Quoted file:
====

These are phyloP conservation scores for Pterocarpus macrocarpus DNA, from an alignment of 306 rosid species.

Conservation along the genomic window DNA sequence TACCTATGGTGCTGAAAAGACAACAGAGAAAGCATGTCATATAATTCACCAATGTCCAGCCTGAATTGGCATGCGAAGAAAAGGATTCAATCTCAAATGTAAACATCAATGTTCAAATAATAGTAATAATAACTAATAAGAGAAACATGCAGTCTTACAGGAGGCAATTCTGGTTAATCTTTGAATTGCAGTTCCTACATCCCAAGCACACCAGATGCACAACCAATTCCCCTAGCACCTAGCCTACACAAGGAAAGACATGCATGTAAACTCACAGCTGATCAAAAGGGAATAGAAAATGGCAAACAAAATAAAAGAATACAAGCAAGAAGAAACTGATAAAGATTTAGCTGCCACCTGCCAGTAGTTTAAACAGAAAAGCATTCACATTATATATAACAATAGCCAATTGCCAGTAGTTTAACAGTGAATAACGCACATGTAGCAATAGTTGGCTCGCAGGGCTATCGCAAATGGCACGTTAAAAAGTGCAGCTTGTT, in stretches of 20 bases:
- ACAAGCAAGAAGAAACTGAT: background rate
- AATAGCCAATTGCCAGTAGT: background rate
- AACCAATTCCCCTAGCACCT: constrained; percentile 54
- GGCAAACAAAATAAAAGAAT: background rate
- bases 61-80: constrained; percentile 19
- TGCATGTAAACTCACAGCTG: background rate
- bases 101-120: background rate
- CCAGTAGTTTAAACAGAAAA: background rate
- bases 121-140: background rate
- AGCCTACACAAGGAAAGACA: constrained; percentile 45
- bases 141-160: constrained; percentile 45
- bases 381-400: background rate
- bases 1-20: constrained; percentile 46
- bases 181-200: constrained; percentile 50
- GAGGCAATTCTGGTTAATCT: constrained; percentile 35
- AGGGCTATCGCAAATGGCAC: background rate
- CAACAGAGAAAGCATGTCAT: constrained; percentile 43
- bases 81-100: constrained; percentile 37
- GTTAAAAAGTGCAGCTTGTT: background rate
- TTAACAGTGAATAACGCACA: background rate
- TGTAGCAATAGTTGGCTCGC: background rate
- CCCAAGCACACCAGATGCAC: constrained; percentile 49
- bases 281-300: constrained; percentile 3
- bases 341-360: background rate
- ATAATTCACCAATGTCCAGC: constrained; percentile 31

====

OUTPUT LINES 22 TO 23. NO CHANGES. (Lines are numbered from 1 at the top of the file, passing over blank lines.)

- TTAACAGTGAATAACGCACA: background rate
- TGTAGCAATAGTTGGCTCGC: background rate